Justin Trudeau’s government never directed Canada’s attorney general to intervene in a Quebec construction company’s legal case but did suggest she seek an outside opinion on the matter, a former top aide said.
In televised testimony Wednesday in Ottawa, Gerald Butts laid out his version of events that have put the Canadian prime minister in political jeopardy ahead of an election. His comments come a week after former justice minister Jody Wilson-Raybould alleged Trudeau, Butts and others pressured her to help SNC-Lavalin Group Inc. settle corruption charges out of court.
Trudeau’s former principal secretary said the prime minister’s marching orders to staff were to bear in mind potential job losses at the Montreal-based firm, and to work with the public service to consider all legal options. Wilson-Raybould was merely asked to consider a second opinion, he said, adding the final decision was hers to make.
“We felt that outside advice was appropriate because of the extraordinary circumstances,” Butts told lawmakers on the House of Commons justice committee. “We also made clear that if the attorney general accepted our proposal and took external advice, she was equally free to reject that advice.”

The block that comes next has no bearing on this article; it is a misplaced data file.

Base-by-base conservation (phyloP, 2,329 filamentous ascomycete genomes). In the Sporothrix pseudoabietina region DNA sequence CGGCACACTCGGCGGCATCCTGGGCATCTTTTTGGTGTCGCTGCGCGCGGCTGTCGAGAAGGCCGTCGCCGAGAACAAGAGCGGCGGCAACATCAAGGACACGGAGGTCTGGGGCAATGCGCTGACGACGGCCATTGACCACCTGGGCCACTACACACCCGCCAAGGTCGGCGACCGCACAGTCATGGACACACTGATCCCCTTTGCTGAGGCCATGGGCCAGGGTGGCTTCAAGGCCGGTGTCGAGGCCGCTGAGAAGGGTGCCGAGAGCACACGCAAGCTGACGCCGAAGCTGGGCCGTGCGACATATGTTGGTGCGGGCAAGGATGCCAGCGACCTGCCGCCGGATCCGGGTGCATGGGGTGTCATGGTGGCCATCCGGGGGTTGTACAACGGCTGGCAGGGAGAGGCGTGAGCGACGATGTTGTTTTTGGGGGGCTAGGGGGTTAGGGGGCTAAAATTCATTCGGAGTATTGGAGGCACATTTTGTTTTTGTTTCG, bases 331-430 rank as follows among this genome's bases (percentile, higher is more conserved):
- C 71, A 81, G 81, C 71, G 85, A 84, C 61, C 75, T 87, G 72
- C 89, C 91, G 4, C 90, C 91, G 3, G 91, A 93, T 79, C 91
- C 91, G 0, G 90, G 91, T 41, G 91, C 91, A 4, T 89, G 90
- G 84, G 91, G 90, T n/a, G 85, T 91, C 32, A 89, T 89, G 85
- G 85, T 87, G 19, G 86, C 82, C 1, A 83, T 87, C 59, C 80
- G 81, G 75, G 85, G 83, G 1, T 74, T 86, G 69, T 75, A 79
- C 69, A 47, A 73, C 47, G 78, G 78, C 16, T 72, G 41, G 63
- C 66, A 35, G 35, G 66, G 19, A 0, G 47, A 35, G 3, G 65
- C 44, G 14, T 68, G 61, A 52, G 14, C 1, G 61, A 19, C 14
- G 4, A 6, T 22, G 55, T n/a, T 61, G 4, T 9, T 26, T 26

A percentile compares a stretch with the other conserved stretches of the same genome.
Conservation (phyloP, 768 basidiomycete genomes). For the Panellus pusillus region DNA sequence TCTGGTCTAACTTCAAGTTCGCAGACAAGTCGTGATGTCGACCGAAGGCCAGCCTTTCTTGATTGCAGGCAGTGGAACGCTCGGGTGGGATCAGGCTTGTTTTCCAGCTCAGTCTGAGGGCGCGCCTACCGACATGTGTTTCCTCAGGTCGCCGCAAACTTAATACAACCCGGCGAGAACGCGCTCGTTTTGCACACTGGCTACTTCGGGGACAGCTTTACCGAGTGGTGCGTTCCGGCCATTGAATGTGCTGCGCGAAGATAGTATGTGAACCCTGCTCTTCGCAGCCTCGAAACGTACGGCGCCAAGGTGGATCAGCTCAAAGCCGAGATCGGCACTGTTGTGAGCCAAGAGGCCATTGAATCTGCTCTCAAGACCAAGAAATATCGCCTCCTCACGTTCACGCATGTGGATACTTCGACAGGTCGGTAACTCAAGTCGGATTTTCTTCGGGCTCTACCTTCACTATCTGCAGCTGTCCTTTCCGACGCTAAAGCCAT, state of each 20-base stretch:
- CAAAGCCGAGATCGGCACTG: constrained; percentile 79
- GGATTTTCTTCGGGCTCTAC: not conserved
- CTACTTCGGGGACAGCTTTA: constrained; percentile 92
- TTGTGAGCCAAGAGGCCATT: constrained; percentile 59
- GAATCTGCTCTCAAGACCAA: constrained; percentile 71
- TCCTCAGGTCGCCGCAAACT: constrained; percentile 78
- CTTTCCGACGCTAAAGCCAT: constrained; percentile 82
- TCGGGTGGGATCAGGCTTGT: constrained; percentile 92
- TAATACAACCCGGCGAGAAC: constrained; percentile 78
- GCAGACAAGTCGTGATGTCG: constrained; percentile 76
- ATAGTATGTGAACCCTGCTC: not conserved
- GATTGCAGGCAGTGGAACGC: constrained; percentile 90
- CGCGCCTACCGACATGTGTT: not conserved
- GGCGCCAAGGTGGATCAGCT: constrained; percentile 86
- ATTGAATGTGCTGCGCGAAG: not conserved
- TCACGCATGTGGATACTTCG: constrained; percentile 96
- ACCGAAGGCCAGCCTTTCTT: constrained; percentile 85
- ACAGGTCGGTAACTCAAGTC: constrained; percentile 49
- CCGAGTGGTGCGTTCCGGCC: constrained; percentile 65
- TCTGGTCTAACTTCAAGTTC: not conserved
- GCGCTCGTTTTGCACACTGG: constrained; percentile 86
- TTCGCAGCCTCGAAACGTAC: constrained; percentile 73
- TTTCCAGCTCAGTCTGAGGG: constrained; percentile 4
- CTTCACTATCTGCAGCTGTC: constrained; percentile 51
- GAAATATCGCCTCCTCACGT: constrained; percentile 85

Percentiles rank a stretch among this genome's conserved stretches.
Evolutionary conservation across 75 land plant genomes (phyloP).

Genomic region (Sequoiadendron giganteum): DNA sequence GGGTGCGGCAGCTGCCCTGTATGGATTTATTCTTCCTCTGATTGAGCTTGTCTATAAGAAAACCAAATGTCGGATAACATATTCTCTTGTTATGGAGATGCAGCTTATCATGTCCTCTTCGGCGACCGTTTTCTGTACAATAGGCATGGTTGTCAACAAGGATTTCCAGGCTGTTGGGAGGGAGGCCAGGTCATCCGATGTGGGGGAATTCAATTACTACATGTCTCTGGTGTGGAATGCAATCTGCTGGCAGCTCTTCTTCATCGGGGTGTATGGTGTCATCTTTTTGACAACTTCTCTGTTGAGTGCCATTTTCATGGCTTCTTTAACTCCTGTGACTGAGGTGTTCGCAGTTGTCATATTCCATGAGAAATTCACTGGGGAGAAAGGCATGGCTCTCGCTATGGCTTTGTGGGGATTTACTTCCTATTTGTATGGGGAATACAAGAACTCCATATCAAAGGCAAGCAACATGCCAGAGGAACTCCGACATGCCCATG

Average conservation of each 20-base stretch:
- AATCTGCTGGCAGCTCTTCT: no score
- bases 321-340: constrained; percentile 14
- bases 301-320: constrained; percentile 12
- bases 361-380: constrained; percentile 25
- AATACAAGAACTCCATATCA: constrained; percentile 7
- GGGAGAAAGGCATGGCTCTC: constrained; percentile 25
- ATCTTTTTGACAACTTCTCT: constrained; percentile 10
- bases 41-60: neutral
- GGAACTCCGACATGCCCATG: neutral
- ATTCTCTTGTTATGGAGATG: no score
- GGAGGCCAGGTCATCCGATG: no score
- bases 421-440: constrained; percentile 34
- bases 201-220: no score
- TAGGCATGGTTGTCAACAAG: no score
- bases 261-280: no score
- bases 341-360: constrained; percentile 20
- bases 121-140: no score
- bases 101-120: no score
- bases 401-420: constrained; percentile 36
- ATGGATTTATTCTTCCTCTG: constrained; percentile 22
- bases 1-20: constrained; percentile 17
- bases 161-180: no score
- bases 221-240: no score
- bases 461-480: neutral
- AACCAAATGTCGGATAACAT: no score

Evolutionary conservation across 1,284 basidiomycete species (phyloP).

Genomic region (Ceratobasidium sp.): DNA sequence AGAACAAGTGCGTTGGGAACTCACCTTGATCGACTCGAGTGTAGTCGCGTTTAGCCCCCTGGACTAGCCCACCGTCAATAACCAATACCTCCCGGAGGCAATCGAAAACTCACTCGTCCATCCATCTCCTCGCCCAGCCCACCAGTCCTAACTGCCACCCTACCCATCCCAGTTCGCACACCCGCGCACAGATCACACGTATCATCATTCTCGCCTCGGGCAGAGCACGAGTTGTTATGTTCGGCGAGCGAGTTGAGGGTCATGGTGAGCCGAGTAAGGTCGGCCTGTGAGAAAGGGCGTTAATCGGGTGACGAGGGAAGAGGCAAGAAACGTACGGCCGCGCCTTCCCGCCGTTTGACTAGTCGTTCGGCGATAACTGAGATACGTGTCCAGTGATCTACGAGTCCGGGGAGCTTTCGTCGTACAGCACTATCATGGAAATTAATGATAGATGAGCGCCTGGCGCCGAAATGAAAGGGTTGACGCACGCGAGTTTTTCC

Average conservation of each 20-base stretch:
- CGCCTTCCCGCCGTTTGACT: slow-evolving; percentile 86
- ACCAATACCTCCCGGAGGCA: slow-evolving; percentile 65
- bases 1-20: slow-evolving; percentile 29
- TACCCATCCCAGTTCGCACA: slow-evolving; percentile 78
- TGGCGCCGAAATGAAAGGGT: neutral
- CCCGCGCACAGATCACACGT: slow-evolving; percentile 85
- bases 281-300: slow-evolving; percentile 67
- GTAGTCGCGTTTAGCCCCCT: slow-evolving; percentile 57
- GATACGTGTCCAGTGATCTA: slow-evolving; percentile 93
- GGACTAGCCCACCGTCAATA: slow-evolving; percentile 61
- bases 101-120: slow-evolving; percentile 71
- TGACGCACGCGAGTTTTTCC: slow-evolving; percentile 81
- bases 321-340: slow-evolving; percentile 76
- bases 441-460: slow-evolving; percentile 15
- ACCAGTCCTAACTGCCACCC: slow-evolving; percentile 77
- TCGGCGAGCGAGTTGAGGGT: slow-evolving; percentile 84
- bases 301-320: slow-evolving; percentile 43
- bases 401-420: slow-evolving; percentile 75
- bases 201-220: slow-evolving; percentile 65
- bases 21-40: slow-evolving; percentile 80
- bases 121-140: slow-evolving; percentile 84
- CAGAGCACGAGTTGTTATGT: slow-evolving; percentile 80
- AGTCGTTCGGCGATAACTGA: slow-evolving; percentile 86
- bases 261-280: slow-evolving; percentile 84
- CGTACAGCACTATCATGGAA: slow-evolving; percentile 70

The former top prime ministerial aide, in his opening remarks, detailed conversations with Wilson-Raybould and said the topic of SNC-Lavalin came up only rarely. She never made her concerns plain to him early on, or wrote to Trudeau saying her decision was final, he said.
Wilson-Raybould was shuffled to a different job in January. Butts said that decision had nothing to do with SNC-Lavalin, and that her objections around SNC only ramped up around that time.
The story broke Feb. 7, when the Globe and Mail newspaper reported — citing anonymous sources — that Wilson-Raybould felt pressured to intervene. She then quit cabinet and gave her version of events in explosive testimony last week. A second minister, Jane Philpott, resigned this week over Trudeau’s handling of the matter.
Butts left his job as principal secretary on Feb. 18, saying it was in the best interest of the government for him to step down.